1022 – Bellicose – IMFS Bellicose reports all hands secured, and the attack repelled. Heavy casualties. Contact with Andover re-established. All escorts ordered to rally to Bellicose in preparation for withdraw. (Admiralty countermands Ellingray’s instructions, ordering him deeper into London. The army is preparing for an assault, and need information about the enemy’s composition and strength. Out of respect for Sir Jacob’s standing in the peerage, we have redacted the precise exchange between Bellicose and Air Station Kent.)
1045 – Bellicose- Andover and Aggressor have formed up on Bellicose and are prepared to drive deeper into the skies over London. A brief flag exchange between the two wounded ships indicate the fighting has cost them both dearly. Andover especially is operating on a skeleton crew. Reinforcements from Aggressor shore up her defenses. The trio proceed toward the only landmark they can find; the dome of St. Paul’s, miraculously still intact, and towering over the wreckage of a drowned London.
1112 – IMFS Aggressor takes the lead as Bellicose and Andover limp along behind. The bulk of the Royal Air Force Southern Command has taken up position on the outskirts of London, awaiting the Air Wing’s final report, and Admiralty’s permission to proceed. A transcript of vox communications between Aggressor and Bellicose, overheard by Air Station Kent, follows.
Aggressor: We have St. Paul’s in sight. Command wishes to know how we are to proceed.
Bellicose: Carefully, Aggressor. Keep your eyes up. What is the condition of the cathedral and surrounds?
Aggressor: The cathedral is intact. Ludgate hill is dry and crowded. Forward observer post reports masses of civilians at the doors of the cathedral. Attempting to signal them now.
Bellicose: Thank God! As long as St. Paul’s stands, there is still a London! (Again, Ellingray is doubtlessly aware his words are being overheard) Prepare to stand to and accept—
Aggressor: Sorry to interrupt, Bellicose. There’s something wrong with the crowd. They seem unresponsive. They’re just standing, staring up at the dome, with their hands to the sky. Shellshocked, perhaps. Away teams are preparing—
Transmission is cut short by violent static. Radio operators at Kent Station and Oxford suffered damaged equipment from the electromagnetic backlash. Backup stations followed the rest of the conversation when it resumed mid-report.
Aggressor: —blinding. Some kind of weapon. Anti-ballast compromised. Repair crews dispatched. Bellicose, are you reading?
Bellicose: Bellicose here. We have eyes on the target. Some kind of light erupted from the dome. Did it strike you?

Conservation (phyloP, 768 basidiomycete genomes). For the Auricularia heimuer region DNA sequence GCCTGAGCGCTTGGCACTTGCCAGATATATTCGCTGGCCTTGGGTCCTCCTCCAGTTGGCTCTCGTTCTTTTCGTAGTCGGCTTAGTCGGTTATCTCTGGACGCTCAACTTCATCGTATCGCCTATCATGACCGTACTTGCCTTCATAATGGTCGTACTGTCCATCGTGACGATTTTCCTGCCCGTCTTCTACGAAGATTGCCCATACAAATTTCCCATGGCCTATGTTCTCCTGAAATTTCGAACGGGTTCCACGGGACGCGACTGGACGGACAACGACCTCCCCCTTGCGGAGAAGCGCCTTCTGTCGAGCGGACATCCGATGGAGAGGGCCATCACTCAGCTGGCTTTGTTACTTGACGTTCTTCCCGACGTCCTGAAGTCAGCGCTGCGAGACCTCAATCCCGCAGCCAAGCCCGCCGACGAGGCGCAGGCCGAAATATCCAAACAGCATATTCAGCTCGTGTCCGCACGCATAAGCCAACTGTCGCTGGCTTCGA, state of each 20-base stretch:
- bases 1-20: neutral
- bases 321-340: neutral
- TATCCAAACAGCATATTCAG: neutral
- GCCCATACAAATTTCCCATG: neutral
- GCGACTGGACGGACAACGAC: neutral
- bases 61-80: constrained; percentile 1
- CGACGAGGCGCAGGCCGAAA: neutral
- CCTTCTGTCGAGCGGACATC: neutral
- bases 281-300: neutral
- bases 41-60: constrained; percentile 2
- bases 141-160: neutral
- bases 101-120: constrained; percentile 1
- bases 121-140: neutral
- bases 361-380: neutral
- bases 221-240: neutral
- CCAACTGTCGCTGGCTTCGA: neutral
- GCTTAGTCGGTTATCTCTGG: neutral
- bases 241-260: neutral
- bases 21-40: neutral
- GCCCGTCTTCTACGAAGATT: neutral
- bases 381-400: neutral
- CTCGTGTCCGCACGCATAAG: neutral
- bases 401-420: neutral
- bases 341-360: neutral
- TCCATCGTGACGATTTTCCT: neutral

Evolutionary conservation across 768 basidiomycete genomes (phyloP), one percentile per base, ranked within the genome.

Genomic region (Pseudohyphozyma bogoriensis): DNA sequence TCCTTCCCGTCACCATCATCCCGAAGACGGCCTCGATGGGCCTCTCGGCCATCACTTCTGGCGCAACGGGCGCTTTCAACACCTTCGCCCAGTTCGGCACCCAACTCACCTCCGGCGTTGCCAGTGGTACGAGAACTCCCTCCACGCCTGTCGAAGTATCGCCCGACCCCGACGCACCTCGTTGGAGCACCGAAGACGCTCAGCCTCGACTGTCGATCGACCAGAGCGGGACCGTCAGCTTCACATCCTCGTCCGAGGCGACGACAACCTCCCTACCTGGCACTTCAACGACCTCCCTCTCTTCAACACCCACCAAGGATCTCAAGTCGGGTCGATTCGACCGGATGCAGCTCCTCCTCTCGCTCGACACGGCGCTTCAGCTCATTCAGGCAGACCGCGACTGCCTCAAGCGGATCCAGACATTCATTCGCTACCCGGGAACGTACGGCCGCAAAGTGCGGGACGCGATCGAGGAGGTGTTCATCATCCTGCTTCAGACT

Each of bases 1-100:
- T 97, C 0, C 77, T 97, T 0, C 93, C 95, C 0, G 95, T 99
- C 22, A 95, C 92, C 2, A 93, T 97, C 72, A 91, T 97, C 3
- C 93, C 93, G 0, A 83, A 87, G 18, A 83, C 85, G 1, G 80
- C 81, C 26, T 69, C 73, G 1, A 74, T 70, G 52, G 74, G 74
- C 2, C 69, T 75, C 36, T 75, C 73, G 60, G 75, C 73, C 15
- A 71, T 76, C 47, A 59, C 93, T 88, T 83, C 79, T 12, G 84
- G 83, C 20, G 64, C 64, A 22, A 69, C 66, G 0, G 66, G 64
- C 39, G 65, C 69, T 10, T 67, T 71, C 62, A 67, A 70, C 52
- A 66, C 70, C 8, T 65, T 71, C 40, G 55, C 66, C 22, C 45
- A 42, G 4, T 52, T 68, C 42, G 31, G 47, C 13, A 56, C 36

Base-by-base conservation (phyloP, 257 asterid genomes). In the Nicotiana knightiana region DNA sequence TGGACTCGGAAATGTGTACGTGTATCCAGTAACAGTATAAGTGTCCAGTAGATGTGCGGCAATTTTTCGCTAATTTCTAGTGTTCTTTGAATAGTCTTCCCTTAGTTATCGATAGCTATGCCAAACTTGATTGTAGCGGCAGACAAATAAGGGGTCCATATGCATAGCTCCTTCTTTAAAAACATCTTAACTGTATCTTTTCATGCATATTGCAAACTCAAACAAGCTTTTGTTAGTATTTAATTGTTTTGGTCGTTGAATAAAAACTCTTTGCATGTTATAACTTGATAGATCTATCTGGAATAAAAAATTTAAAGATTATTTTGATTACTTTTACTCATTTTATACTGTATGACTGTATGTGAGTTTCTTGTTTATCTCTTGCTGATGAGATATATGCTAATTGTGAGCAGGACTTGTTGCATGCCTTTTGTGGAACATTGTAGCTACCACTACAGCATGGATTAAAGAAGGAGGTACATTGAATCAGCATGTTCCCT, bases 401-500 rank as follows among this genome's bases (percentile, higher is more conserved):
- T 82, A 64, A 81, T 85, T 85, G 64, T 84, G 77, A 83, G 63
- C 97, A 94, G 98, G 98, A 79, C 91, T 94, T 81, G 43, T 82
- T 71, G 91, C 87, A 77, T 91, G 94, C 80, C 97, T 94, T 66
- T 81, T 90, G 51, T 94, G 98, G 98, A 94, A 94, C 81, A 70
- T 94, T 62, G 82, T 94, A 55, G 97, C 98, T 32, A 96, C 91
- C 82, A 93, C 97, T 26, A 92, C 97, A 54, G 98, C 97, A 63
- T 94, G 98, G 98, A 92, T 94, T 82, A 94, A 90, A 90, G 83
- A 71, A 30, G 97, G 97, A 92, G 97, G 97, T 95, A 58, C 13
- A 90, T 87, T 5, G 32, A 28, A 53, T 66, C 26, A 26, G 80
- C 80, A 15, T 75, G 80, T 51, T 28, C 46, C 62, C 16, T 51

Aggressor: Unclear. We have—brief radio silence (Cypher Station Kent insists we include the fact that the aethervox operator transcribing this exchange swears on her life that she could hear whispering voices during this interruption.)—fifteen, possibly more. Fires along the anti-ballast. Captain has ordered emergency maneuvers and full power, but the engine room is not responding. We are making due with manual control.
Bellicose: Aggressor, there are figures along your topkeel. They look like… like they’re on fire. (By this point, Ellingray has abandoned the vox and secured his place in history. Witnesses and survivors report the Lord Commander was already on his way to the life vessels, marines in tow) And the crowds around St. Paul’s… my God, they’re burning! They’re—
Aggressor: Bellicose, are you transmitting? Several portals have opened up along our maindeck. Pitched fighting in the engine room. Fires along the gundeck, and the crews are reporting damage to the anti-ballast is critical. Deploying—
Andover: Aggressor, this is Andover. We have sighted bright lights inside the hull of Bellicose. She’s either on fire or… or… God, I don’t know what. But nothing burns that color! Suggest you abandon course and return to Kent.
Bellicose: —have it in our hands. It’s in our hands! God, the veins are turning to light! My hands!
Aggressor: Bellicose, repeat prior transmission! We have away teams prepared to offer assistance. Is your deck secure?
Andover: Aggressor, strongly suggest turning back. Turn back, I say! Bellicose is lost!
Aggressor: There’s something outside… outside the door. I can see…
Andover: Aggressor, what is—
Aggressor: Shut up and listen. This is it for me. I just want you to listen… It’s a doorway made of fire. There are shadows inside of it… no… coming out of it. They’re here. They’re—
Witnesses on the ground report seeing Bellicose wheel sharply, clipping Andover before plunging into the waters around St. Paul’s. There was no further communication from Aggressor. She drifted south, eventually settling among the fields of Dover, her decks empty and crew missing. They were never recovered, and their fate remains a mystery. As for IMFS Andover, the first zeppelin to tangle with the London threat was the only to survive the fight. When Bellicose fell, Andover turned and made for home, her captain deliriously spouting about burning figures and the murmuring deep.
While this report offers little insight into what happened in the skies above London that day, it is the hope of Admiralty that it will reflect well on the men and women who gave their lives in service to the Empire, and lift the spirits of its fighting forces in the days to come. Long live the King.